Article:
A week after the Super Bowl in Houston, TX ended the National Football League has released a surprising and bold statement in defense of LGBTQ rights. The Hill reports the league has warned Texas legislators that so-called “bathroom bills” could modify their decisions on where sporting events will be held.
One such bill, Senate Bill 6, was introduced last month by Republican lawmakers. Over the weekend, the league issued a statement heavily implying that the bill and other pieces of legislation like it could affect whether they held future events in Texas cities.
Brian McCarthy is the spokesman for the NFL. In a statement, he told press that his organization was not interested in fostering divisiveness, and would not ignore legislative bigotry.
‘The NFL embraces inclusiveness. We want all fans to feel welcomed at our events and NFL policies prohibit discrimination based on age, gender, race, religion, sexual orientation, or any other improper standard. If a proposal that is discriminatory or inconsistent with our values were to become law [in Texas], that would certainly be a factor considered when thinking about awarding future events.’
This year’s Super Bowl in Houston is the last one planned in Texas for quite a while, though. Future Super Bowls have been scheduled through 2021, and include the cities of Atlanta, Los Angeles, Miami, and Minneapolis. So it remains to be seen whether the league’s qualified statement of resistance would really affect anything at all.
But if the nationwide response to North Carolina’s highly controversial HB2 law (upon which Senate Bill 6 was based) is any indication, Texas’s problems stemming from legislated bigotry won’t stop with an ineffectual statement by the NFL. After North Carolina passed HB2, several sports leagues such as the Atlantic Coast Conference, the NBA, and the NCAA, all decided to cancel or move events scheduled in-state. Several businesses decided to cancel plans to expand operations or move offices and production to North Carolina.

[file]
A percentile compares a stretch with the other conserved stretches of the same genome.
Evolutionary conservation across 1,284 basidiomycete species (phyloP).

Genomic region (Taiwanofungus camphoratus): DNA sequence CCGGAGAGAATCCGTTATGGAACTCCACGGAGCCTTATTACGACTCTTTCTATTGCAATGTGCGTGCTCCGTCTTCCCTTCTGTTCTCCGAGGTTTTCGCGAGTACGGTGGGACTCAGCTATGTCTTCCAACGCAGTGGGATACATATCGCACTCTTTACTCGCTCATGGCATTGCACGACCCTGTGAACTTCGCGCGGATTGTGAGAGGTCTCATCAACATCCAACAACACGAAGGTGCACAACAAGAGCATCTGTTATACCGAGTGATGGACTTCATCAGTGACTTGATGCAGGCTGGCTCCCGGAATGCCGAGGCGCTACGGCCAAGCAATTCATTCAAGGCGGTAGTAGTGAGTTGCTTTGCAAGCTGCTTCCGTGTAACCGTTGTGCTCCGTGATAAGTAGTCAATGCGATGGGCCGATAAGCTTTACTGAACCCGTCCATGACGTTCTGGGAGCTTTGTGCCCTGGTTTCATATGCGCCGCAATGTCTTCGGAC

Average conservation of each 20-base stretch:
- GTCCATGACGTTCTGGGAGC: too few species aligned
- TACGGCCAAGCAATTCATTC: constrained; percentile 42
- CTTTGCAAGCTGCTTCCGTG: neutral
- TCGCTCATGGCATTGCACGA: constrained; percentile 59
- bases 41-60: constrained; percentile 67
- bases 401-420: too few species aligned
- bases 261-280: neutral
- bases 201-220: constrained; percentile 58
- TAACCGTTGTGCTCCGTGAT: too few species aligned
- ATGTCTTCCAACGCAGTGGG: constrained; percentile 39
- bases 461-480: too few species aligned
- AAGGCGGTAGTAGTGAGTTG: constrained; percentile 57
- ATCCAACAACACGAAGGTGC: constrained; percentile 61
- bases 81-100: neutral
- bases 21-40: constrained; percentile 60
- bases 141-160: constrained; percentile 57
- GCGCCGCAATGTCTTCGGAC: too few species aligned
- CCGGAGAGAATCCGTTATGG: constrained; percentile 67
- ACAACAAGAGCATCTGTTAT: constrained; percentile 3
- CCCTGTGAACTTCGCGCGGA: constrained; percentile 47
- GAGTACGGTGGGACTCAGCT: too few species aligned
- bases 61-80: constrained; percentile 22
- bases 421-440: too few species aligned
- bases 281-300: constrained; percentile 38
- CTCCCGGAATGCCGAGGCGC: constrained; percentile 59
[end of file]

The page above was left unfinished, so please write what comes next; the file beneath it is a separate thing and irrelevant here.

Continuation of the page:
The NCAA has scheduled their annual men’s tournament to take place in San Antonio, TX for 2018. The league has yet to comment on how they will react should Senate Bill 6 pass.
Lt. Gov. Dan Patrick (R) and chief sponsor Sen. Lois Kolkhorst (R) both believe that their bill has provisions that will address the concerns of the NFL, NCAA, and any other organization thinking to ditch the state should the law pass. In a statement emailed to press, Kolkhorst said:
‘I completely share the sentiments of the NFL. That’s why the Texas Privacy Act ensures that our state continues the same welcoming environment we all enjoy at NFL events.’
She also emphasized that the bill has a great deal of popular support by referencing a 2015 vote in Houston, repealing a law which would ensure that transgender people could use the restroom of their choice.
Nonetheless, SB 6 has some powerful and influential detractors. The state’s largest chamber of commerce, the Texas Association of Business, opposes the bill. They also estimated that Texas could lose up to $8 billion if it goes through, although that number assumed that the NFL would move the last Super Bowl out of state.
Featured image via Getty/Scott Halleran